July 2015, Vol. 70, No. 7


Starting Small Proves Big Business For Utah Pipebursting

Jeff Griffin, Senior Editor

Utah Pipebursting LLC has built a solid niche market replacing failing sewer laterals in northern Utah by the trenchless method of pipe bursting.

Based in Ogden, UT, company owner Jay Garrett has completed projects involving more than 600 failing residential and commercial sewer laterals.

Garrett says there still are plenty of failing laterals in Utah Pipebursting’s service area.

“Most residential lateral pipes in this area installed from the 1950s through the 1970s were made of wood pulp and tar and were designed to last 25 years,” said Garrett. “Before that, laterals were clay tile, concrete or asbestos with life expectancies of 50 years. There are a lot of those laterals still in use, and both types of pipe are long past their service life and need to be replaced.”

Garrett’s company is ready when needed, and his message to property owners is simple:

“Rather than digging a large and unsafe trench through your yard and disturbing landscaping to remove and replace the old pipe, Utah Pipebursting digs a small hole next to your home, another at the street and pulls new, longer-lasting flexible pipe through the existing pipe. The old pipe is broken up. The new pipe will not break and won’t be compromised by tree roots.”

Most laterals are replaced with HDPE pipe with a small percentage using restrained-joint PVC, Garrett said. Residential laterals typically are four inches in diameter. However, if larger pipe is needed, one of the benefits of the pipe bursting process is the ability to upsize the pipe being replaced.

“Laterals for multi-family structures and businesses usually are six-inch pipe,” Garrett said, “and some municipalities now require 6-inch laterals for commercial buildings.”


Pipe bursting is widely used for large sizes of pipe, and the introduction of compact pipe bursting equipment has enabled the application to be used for smaller-diameter laterals.

For lateral work, Utah Pipebursting uses one of two compact bursting systems made by Tric Tools: a Model X30 with 29.5 tons of pulling for pipes to diameters to six inches, and a Model M50 with 48 tons pulling force that can burst pipe to eight inches in diameter. Both machines have small footprints – the X30 requires only a 30-by-36 inch pit and the M50 a 30 by 48-inch pit.

Garrett’s crews start with the small excavation at the house or structure, then the small pit at the street. Meanwhile, new pipe is butt fused with a McElroy 14 Pitbull fusing machine and prepared for pull-in. Pipe then is pulled through the old pipe from the street to the house, and connections are made at both ends.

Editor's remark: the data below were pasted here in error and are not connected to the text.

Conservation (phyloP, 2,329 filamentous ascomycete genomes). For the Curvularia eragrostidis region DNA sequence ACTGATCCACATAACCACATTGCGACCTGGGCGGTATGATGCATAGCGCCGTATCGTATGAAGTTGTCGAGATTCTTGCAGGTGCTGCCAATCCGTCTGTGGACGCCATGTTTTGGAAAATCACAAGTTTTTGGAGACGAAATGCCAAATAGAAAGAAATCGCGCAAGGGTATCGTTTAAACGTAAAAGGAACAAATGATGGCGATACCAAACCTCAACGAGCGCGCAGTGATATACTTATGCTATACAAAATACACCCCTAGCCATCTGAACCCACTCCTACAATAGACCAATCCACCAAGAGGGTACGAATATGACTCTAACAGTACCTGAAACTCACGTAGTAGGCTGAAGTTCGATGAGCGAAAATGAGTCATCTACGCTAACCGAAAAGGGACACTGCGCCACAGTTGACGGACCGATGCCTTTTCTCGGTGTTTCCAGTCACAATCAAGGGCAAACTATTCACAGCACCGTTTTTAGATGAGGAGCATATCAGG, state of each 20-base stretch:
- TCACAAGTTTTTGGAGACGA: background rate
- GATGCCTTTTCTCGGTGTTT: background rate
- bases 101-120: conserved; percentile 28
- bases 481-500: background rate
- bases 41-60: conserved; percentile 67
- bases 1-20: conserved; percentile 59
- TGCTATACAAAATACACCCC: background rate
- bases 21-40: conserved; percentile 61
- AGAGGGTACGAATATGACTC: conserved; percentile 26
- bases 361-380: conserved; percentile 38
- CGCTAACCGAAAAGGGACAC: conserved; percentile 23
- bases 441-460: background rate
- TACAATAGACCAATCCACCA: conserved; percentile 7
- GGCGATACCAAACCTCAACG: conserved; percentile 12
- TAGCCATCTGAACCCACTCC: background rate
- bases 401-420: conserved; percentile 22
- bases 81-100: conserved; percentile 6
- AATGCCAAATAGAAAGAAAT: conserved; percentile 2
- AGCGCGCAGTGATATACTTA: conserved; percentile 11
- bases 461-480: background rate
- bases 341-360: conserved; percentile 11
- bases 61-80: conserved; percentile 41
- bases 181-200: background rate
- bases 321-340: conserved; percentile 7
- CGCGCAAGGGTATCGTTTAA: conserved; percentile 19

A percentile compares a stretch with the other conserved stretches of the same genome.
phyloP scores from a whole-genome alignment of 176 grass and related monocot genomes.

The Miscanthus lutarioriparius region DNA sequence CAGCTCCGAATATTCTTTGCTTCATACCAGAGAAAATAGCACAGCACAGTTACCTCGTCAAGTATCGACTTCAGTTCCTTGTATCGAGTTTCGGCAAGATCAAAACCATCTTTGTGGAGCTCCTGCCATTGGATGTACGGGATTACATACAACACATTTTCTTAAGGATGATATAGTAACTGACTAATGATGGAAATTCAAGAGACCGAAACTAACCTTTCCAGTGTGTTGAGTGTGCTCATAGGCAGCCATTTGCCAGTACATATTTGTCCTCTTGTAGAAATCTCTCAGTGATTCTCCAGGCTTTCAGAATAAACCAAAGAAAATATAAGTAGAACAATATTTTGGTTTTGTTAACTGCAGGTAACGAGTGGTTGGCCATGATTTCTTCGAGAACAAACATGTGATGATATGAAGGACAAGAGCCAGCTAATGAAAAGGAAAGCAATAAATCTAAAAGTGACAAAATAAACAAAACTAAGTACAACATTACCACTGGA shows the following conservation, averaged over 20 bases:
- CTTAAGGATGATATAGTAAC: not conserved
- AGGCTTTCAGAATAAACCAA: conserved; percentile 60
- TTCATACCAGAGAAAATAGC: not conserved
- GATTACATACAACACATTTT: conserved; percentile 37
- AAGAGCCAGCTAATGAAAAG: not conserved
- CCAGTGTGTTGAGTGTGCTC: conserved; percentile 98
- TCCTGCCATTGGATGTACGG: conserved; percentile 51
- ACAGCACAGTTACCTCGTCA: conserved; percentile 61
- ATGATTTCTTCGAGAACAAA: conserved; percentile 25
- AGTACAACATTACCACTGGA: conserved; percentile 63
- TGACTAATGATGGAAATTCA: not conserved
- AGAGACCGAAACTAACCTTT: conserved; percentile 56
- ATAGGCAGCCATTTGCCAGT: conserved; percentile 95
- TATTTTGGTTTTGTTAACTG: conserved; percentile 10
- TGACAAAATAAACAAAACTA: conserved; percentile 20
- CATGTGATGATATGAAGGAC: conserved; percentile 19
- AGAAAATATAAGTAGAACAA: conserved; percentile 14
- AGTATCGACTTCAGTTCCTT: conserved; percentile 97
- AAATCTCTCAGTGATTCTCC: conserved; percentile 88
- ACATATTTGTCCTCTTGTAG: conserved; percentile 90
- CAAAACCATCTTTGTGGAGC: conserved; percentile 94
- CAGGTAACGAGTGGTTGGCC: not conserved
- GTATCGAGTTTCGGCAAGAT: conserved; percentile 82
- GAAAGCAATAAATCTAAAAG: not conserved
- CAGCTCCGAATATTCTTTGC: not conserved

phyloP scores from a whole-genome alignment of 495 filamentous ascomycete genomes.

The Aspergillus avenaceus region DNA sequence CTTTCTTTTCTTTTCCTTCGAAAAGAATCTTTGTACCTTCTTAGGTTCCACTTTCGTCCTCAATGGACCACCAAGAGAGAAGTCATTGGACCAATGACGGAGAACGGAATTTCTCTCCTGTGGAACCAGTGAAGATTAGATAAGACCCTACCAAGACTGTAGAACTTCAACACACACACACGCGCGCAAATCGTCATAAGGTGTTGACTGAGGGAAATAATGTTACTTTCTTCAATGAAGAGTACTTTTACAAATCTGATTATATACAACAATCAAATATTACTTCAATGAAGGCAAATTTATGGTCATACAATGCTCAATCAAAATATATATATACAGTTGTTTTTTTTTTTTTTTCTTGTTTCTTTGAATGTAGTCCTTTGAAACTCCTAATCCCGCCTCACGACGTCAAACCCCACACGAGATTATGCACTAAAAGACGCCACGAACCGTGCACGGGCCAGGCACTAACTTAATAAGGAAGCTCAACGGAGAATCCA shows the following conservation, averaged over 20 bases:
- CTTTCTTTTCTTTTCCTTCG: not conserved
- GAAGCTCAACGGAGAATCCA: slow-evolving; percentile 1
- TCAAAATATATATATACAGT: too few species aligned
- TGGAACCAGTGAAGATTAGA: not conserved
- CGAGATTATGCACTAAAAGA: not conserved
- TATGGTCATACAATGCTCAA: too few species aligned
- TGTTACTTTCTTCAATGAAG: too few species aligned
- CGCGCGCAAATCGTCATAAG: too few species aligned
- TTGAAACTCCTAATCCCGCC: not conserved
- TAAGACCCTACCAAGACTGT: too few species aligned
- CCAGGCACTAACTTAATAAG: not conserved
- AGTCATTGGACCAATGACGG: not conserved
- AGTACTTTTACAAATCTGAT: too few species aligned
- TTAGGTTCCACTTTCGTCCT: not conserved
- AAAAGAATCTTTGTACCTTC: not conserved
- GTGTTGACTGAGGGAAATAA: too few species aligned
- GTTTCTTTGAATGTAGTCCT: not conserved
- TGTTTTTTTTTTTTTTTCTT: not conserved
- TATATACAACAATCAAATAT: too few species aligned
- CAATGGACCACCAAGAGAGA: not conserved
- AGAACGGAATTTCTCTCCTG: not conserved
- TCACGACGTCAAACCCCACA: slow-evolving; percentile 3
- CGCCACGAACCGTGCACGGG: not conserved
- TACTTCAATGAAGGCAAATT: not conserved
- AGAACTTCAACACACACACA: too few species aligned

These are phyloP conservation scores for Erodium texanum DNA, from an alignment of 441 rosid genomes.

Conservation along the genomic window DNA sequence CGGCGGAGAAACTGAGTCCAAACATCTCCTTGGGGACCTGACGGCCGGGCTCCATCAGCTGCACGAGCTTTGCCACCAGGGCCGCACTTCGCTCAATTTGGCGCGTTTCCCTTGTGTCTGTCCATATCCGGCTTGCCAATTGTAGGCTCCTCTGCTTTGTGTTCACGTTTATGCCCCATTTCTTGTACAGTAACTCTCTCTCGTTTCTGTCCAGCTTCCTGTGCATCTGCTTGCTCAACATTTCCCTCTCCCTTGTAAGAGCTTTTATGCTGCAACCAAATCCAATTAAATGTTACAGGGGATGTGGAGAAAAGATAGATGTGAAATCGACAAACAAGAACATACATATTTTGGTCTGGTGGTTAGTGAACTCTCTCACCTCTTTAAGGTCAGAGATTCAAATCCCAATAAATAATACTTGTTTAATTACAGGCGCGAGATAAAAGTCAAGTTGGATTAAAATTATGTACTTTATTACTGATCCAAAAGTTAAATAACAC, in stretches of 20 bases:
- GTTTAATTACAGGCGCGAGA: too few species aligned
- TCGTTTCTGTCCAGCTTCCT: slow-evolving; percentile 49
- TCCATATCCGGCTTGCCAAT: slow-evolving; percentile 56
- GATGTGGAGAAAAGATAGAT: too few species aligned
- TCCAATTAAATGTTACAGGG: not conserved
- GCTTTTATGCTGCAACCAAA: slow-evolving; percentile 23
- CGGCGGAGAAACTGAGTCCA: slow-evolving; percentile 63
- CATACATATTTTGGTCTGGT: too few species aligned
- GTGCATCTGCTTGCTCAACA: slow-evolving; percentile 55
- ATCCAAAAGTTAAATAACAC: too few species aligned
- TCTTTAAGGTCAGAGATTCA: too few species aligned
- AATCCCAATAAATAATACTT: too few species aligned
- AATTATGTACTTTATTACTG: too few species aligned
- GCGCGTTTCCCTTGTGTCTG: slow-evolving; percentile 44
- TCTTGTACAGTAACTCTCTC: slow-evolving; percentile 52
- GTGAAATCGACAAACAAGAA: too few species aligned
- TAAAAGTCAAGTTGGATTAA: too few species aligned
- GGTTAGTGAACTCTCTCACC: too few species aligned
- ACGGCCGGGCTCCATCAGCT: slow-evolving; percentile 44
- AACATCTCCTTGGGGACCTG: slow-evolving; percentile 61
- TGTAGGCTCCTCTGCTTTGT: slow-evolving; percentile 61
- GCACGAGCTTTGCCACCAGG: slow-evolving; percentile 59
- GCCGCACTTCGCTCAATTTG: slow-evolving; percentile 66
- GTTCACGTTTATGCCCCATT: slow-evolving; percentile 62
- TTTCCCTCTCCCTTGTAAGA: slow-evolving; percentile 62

“Often,” Garrett said, “there are other utilities buried near the lateral, and because new pipe is pulled through pipe already in place, the risk of damaging other pipe and cable by excavation is avoided.”

Time to replace a lateral varies with its length, site conditions and municipal requirements, which should be standardized with the release of the International Pipe Bursting Association Guidelines for Lateral Pipebursting which Garrett said he helped develop. Many jobs are completed in one day but some may go into a second day. In the winter months, work proceeds a little slower.

As with most types of utility construction, there are “easy” jobs and others that are challenging.

“We do get a lot of difficult jobs that no one else wants to do,” said Garrett.

Holiday memories

One of the most memorable involving multiple challenges came following a call to
fix a sewer line immediately before the Christmas holidays.

“The customer’s line ran diagonally across the neighbor’s property, apparently on a path to connect with the neighbor’s lateral which then connected to the main. Wanting to get the sewer line in service for the holiday, an inspection showed a break under the neighbor’s porch.

While doing the point repair, Garrett’s crew discovered an asbestos pipe crossing the customer’s lateral that was unmarked. The point repair was completed, and inspection of the customer’s lateral resumed after the holidays. The inspection revealed that the customers lateral simply stopped under the neighbor’s porch.

“The inspection camera suddenly went dark,” said Garrett. “Apparently the line ended, and sewage was draining into the ground.”